Jennifer Deutsch answers questions about the United States' recent legislative changes

1. What is the most significant change to your region/jurisdiction’s tax legislation in the past 12 months?

The most significant event is the COVID-19 global disruption and the resulting legislation and impact to the manner in which business is conducted, both our (Deloitte Tax LLP) clients and our own. The resulting legislation and economic impacts are requiring our clients to not only react to opportunities based upon the legislative incentives and economic measures but also how to keep/make their operations sustainable in a completely new environment.

2. How do you anticipate that change impacting your work and the market moving forwards?

Prior to the pandemic, our (Deloitte Tax LLP) clients were already dealing with increasingly swift legislative changes, a tax authority and organizational shift to digital/cloud and pressures on adding value to the organization in light of an increasing complex and competitive landscape for themselves in our global economy. Post-pandemic, those pressures have increased and added sustainability as a more urgent necessity given the ongoing resulting health crisis or considerations in many areas around the globe. These factors all add up to an imperative to address our clients’ challenges in creating a sustainable tax operating model, and our need to innovate both with them and inside our operations to create a better future state for tax.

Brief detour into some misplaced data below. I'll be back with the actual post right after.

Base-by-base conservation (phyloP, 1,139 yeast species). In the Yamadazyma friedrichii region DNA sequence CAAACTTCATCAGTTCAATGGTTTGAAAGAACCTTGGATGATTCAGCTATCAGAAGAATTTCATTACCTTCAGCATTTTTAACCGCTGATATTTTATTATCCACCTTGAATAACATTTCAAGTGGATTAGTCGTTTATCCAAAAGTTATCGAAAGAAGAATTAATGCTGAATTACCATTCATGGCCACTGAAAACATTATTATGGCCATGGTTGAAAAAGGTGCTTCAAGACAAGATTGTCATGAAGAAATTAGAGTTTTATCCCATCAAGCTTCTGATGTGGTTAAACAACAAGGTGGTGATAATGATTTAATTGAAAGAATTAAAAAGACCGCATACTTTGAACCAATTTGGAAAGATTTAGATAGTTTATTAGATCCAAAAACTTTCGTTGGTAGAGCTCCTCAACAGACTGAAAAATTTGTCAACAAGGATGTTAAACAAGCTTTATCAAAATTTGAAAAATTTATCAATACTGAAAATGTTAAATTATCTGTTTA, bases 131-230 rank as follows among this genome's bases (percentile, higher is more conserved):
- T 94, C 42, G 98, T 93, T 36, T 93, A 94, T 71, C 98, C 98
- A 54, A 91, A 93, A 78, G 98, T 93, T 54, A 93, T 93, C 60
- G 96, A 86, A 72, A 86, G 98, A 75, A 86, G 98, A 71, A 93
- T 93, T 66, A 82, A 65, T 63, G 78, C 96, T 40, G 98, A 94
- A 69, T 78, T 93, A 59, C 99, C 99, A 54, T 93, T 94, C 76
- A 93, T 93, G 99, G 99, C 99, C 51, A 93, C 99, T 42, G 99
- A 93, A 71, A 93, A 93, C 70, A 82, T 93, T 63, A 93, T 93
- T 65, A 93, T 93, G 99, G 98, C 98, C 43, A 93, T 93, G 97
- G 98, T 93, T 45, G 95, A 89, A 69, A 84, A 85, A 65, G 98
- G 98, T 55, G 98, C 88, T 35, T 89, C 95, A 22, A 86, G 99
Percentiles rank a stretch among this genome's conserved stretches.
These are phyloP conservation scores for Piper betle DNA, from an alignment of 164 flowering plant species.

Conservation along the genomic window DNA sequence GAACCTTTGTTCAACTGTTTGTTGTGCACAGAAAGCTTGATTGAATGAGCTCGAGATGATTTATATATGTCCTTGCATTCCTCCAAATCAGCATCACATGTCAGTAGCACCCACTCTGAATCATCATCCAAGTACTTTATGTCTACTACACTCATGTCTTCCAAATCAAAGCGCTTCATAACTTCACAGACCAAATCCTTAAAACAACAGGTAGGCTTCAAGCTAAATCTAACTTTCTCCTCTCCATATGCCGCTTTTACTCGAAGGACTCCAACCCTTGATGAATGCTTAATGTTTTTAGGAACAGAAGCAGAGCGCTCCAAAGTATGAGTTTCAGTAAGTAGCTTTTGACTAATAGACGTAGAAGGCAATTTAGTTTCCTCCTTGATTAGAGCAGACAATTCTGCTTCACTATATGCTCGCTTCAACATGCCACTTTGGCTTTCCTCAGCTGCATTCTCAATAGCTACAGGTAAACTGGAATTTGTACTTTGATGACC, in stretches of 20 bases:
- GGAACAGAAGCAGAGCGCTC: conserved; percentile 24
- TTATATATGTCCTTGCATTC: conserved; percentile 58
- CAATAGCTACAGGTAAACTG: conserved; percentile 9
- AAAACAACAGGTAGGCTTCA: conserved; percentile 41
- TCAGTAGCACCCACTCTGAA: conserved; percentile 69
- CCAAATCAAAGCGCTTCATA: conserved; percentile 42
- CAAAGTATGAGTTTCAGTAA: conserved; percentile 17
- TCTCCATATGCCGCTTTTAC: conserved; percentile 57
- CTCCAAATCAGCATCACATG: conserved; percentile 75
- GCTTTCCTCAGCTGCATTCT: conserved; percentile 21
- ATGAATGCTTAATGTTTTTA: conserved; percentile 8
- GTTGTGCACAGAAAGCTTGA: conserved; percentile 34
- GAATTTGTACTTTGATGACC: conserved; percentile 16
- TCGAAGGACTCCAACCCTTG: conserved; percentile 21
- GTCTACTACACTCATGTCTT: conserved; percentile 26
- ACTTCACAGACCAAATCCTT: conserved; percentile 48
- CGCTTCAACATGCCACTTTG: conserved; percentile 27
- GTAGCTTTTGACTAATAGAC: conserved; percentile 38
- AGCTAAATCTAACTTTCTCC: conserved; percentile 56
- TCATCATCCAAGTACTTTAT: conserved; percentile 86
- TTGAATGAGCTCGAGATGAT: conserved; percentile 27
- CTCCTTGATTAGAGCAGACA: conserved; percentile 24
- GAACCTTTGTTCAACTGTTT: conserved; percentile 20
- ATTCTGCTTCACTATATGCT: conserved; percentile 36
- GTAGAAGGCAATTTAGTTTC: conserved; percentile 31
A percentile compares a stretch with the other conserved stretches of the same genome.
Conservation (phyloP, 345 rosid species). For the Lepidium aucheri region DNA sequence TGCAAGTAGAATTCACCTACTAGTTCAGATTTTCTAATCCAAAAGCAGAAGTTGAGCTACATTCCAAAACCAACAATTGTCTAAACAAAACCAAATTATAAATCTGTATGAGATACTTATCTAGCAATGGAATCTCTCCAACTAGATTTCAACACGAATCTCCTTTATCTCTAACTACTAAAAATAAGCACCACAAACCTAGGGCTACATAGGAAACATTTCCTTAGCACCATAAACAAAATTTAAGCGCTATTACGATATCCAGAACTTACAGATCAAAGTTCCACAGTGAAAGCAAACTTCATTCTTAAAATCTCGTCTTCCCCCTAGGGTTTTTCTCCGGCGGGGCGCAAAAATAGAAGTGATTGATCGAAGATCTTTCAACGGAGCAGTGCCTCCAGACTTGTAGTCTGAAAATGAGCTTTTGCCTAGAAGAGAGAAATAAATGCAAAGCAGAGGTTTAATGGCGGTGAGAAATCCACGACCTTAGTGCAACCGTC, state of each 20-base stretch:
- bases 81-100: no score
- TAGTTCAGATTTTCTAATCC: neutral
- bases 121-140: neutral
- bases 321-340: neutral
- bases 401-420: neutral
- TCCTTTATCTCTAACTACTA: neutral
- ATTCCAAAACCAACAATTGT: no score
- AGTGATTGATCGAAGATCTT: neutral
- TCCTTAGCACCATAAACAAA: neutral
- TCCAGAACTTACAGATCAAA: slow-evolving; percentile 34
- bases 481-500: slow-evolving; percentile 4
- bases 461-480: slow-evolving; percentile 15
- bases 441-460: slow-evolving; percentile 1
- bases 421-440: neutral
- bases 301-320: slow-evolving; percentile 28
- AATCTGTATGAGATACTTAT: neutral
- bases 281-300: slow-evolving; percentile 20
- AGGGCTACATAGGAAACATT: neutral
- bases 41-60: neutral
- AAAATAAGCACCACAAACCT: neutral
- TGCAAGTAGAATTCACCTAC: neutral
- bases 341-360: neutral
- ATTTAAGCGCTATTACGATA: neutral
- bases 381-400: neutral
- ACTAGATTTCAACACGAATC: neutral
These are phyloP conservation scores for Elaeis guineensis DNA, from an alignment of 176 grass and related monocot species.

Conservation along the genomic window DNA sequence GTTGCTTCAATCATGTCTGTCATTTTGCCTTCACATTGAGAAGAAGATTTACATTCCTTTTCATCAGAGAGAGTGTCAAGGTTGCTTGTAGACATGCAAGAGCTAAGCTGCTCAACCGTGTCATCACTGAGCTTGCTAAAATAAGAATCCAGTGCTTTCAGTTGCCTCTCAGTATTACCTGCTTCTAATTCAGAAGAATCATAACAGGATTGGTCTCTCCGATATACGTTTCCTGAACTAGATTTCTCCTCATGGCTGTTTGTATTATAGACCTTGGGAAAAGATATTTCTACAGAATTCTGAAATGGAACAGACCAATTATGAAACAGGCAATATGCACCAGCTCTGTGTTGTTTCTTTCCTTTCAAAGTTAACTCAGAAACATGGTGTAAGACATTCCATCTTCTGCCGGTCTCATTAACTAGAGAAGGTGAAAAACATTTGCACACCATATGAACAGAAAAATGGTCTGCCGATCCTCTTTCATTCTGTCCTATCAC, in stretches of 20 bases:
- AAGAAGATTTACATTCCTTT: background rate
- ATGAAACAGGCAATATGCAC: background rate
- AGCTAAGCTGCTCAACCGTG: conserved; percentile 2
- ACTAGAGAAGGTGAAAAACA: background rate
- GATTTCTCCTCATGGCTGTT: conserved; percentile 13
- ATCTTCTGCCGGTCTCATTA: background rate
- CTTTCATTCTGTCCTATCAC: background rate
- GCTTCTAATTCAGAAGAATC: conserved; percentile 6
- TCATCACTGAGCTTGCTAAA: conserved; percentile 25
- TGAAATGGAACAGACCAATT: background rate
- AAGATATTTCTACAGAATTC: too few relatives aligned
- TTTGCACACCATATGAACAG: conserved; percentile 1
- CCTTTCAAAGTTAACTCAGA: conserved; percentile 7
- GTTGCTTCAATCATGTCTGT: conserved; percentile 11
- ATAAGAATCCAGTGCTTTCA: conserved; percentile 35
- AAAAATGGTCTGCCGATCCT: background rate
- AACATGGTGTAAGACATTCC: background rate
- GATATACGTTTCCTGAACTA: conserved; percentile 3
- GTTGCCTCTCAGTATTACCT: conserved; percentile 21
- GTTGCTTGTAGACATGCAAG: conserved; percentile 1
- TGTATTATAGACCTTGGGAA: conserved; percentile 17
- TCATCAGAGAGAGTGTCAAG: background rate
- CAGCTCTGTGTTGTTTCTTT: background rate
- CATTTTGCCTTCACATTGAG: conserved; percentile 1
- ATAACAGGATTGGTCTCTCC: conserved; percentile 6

3. What impact do you see the COVID-19 pandemic having on your work directly and on the wider tax environment, in both the short and long term?

In the short term, there seems to be an increased requirement of additional innovation in approaching our (Deloitte Tax LLP) interactions with our clients while everyone is working remotely. That doesn’t mean everyone is comfortable or engaged in this new dynamic. Many professionals are dealing with disruption in all aspects of their lives and as a result, everyone needs to pivot and be creative in figuring out how to meet short-term objectives. The wider tax environment is essentially the same. Our focus is however shifting to consider longer-term considerations around the future of work for tax. Many companies are accelerating the digital transformation to create that sustainable function sooner than otherwise planned, which is requiring additional creativeness, solutioning and flexibility in charting the path to align the tax function’s digital transformation to that of the broader organization.

4. Given the likely long-term implications of COVID-19 on things like remote working and digital retail, how do you see tax technology developing to accommodate this new reality and where do you think the next area of focus might be?